14-year-old Louis Bowman grows up with a mother who puts holes in him, “Daddy Ben,” whose Sunday beatings masquerade as boxing lessons, and stranger on the train Ed MacMillan, who attempts to rape him. His silent grandfather and sister Lorelle are the only innocuous family members that he has.
Dr. Davis, with her blue hair, speaks to him at Burgess. It may be an insane asylum, but it gives him some peace and humane treatment. At home, he can never do anything well enough, he feels unwanted, and he longs to disappear. Words from his mother and snapshots of the motel where he was violated continually obfuscate his reality. At Burgess, he relaxes and watches the professional staff and patients with amusement.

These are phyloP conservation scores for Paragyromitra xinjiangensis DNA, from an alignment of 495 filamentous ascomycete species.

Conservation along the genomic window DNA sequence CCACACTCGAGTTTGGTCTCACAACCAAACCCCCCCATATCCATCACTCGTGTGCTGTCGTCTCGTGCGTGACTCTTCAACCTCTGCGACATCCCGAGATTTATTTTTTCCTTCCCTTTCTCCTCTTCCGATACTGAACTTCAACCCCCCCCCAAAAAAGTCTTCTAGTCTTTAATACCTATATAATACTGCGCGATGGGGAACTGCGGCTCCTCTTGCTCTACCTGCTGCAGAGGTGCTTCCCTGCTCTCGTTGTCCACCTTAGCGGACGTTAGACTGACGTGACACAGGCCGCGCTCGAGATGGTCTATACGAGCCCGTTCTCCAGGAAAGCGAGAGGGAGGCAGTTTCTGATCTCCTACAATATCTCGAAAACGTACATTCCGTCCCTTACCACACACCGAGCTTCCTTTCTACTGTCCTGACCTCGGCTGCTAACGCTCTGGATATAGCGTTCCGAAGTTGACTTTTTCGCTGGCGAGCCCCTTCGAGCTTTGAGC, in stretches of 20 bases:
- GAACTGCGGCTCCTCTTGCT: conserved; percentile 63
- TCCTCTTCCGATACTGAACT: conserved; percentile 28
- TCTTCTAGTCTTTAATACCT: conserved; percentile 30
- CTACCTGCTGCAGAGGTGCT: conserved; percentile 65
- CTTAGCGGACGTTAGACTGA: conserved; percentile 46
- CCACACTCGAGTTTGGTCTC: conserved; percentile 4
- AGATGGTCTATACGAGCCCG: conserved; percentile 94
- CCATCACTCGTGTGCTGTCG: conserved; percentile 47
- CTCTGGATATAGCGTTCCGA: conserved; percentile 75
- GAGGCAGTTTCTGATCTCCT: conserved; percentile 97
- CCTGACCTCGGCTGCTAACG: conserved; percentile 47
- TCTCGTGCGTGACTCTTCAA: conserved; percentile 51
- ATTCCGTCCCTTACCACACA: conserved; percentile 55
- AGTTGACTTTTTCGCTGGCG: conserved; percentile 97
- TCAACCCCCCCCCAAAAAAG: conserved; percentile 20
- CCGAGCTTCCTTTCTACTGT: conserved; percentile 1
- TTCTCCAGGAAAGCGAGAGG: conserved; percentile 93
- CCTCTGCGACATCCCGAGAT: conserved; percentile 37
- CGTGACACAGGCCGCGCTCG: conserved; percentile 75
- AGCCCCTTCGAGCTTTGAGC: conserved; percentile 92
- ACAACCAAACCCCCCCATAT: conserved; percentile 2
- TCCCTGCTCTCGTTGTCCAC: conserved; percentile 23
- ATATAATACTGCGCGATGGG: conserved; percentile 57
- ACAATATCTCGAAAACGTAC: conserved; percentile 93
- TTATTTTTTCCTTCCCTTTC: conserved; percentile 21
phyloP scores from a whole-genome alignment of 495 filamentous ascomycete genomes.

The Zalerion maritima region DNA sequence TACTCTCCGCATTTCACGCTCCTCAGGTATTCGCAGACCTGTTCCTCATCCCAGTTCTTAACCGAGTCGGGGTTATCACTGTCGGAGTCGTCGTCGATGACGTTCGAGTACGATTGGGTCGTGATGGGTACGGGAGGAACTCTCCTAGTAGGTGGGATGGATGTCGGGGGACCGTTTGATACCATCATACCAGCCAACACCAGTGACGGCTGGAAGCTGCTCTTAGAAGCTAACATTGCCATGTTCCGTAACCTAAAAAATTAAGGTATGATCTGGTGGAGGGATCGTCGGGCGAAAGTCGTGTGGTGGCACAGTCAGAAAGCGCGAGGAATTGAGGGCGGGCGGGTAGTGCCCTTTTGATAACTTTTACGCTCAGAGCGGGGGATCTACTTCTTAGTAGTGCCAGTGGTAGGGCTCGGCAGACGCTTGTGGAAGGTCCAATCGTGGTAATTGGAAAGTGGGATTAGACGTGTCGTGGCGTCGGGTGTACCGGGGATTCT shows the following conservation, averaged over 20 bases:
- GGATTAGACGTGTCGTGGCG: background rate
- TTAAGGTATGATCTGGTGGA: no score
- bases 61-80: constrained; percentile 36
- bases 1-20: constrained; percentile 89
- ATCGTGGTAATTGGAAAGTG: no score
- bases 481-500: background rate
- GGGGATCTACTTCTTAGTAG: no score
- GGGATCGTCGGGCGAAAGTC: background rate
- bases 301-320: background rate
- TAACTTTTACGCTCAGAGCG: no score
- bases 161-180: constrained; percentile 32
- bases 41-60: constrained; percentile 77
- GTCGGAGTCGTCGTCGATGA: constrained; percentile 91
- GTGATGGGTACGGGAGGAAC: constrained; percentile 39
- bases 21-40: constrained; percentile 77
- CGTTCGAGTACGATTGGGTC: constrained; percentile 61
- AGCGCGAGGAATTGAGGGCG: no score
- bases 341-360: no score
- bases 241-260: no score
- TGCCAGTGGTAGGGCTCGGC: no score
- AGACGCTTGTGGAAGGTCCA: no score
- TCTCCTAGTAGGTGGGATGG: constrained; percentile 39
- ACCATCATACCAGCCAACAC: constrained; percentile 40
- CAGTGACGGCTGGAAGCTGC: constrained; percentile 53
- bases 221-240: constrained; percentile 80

Ray Anthony Robinson is somebody that Louis would like to be, or like to be with. Suave, well-dressed, carefree and good-humored, Ray Anthony is nice and sweet to him... and he looks good too. This nearly celestial figure moves in and out of Louis’ life.
In Harlem, Louis’ grandfather takes apart radios and always dresses as though he is ready for a business meeting, even though he rarely leaves the house. Louis looks out the window and does his homework when he visits. In Harlem, people bustle about all of the time, even though snow, wind and rain.
In Stratfield, CT, people stay at home during snow storms.
Sunday You Learn How to Box by Bil Wright, 2013